Amanda Buchanan’s daughter, Penny, was just 10 days old when they spent a couple of nights at Amanda’s in-laws’ house over the holidays. Breastfeeding had gotten off to a rocky start; Penny wasn’t able to latch at the hospital and had only just learned to do so with the help of a nipple shield. “Because we were having problems with breastfeeding, I felt like I was being very apologetic and having to explain myself a lot. And there was judgment,” she says. “It was a lot of attention that I really didn’t want at that time.” Nursing a newborn during this busy season can be tricky, especially if you’re still trying to get the hang of it. Here are some ways to stay on track.
As a new mom, you definitely shouldn’t offer to host this year, but that leaves you at other people’s houses throughout the holidays. Feeling comfortable is important, so don’t be afraid to ask for what you need, says Toronto La Leche League leader Laura Watt. A quiet place to nurse, a glass of water or a bed to lie down on can make all of the difference, she says. “Family and friends will jump at the chance to help new mothers,” she says, so take advantage of their offers. Whether you’re comfortable nursing in front of others or not, time away from the festivities to feed your baby alone can help you recharge, so don’t feel guilty about not pitching in on dish duty this year. “You don’t need to entertain while you feed the baby,” says Toronto breastfeeding consultant Taya Griffin.
Feeding on demand
The holidays are a great opportunity for everyone to meet your babe, but as she’s passed around, it can be easy for you to miss feeding cues. Newborns should be fed as soon as they start showing signs they’re hungry, as it can be much harder to get them to latch on when they are ravenous. So let Grandma get her cuddles in, but stay close and trust your instincts about when it’s feeding time. Griffin suggests wearing your baby in a carrier or a wrap, so you’re still able to socialize and get things done, but can stay in tune with your baby’s needs. Keep in mind that missing feedings can cause milk buildup and lead to blocked ducts and even mastitis, a painful infection of the breast tissue that mothers with young babies are particularly vulnerable to, says Griffin.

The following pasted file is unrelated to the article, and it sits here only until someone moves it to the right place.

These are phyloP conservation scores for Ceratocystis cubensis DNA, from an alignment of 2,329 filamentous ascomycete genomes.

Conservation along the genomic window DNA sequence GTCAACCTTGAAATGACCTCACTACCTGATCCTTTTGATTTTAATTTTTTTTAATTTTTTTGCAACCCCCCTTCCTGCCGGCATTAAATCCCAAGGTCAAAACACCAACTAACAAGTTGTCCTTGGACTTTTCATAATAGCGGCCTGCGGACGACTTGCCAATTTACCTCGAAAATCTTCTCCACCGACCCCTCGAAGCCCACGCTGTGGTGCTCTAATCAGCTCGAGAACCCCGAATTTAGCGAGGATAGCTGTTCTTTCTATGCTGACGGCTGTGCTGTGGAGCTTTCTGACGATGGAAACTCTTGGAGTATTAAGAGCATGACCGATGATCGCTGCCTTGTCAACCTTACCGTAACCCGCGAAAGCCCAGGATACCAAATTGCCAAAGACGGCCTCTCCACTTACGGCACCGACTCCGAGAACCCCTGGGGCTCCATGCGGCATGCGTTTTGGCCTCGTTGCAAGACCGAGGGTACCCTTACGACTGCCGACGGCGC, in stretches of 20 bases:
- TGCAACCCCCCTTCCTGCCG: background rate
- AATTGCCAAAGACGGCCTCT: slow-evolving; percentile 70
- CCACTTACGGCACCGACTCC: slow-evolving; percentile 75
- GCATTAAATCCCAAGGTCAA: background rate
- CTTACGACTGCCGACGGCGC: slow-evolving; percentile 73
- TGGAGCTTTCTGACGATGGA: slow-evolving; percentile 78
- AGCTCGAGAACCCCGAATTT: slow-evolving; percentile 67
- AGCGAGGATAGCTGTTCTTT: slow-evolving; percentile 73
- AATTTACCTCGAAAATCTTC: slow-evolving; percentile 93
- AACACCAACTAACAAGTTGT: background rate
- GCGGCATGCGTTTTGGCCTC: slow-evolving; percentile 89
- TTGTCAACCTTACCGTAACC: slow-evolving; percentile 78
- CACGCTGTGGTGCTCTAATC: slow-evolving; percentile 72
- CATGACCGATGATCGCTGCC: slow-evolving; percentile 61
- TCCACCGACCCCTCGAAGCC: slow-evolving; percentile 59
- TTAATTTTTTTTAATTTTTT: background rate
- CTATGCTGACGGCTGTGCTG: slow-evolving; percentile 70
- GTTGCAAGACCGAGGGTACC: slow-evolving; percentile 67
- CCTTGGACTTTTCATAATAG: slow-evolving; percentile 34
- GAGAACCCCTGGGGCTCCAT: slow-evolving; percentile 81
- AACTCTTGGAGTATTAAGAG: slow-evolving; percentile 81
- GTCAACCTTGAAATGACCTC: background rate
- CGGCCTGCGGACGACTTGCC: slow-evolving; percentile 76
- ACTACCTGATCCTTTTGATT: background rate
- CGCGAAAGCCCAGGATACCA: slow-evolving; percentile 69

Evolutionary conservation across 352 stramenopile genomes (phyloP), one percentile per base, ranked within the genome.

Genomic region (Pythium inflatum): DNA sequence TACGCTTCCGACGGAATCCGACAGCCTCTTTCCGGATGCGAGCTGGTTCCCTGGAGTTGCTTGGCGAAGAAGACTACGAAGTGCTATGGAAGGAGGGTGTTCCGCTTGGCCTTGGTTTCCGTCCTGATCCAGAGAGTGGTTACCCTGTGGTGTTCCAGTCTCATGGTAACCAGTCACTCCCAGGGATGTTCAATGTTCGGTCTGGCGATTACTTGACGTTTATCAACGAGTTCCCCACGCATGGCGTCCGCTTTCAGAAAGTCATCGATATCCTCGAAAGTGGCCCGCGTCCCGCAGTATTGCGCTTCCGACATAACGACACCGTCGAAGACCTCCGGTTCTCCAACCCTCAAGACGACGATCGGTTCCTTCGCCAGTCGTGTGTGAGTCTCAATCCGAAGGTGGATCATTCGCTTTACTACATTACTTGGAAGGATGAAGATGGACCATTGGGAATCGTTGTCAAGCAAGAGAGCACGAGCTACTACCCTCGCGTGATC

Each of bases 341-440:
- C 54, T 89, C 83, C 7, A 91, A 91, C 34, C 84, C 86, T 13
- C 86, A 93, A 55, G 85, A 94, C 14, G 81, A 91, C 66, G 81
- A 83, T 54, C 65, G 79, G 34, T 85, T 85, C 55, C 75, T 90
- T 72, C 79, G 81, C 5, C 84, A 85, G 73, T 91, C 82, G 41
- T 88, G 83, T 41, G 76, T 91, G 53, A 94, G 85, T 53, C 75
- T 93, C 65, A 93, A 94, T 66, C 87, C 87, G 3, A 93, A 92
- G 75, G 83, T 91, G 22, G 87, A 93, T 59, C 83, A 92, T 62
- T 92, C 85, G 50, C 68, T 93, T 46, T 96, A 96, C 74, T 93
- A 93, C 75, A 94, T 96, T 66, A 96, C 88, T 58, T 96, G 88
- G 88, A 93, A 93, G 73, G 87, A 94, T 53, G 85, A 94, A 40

So everyone’s ready to sit down to the holiday feast, and you’re in the middle of a feed. It can be a drag, but you don’t have to miss out. Have someone bring you a plate, suggests Watt. A mama has to eat, too, and it’s especially important when you’re nursing and need the extra energy. The great news is breastfeeding moms can eat or drink almost anything, though there are a couple of things to watch out for. The first is sage, which in large quantities can reduce your milk supply. A little bit in the stuffing is fine, says Griffin, but it’s something to think about if you’re eating several sage-filled meals in a row, especially if your supply isn’t established yet. The other thing is alcohol. Many experts agree that nursing while having a drink or two with food is fine for healthy mothers and babies. On the more conservative side, Motherisk suggests breastfeeding moms plan to pump milk for their baby before they drink any amount and wait until the alcohol has left their system before nursing again (generally between two or three hours after one drink). And Watt says that pumping won’t flush the alcohol from your system—you have to wait it out, though you may need to “pump and dump” to relieve any discomfort.
What if you’re around people who don’t support your breastfeeding goals? “Just change the conversation and move on,” says La Leche League leader Laura Watt. If they persist, explain that current guidelines recommend babies nurse exclusively until they’re six months old.
Whether you choose to drink or not, don’t forget to enjoy this time. Because you have a new baby, expectations of you are likely lower this season, so try to relax and take it all in—with your sweetie in your arms.
A version of this article appeared in the December 2014 issue with the headline “Booby traps,” p. 52.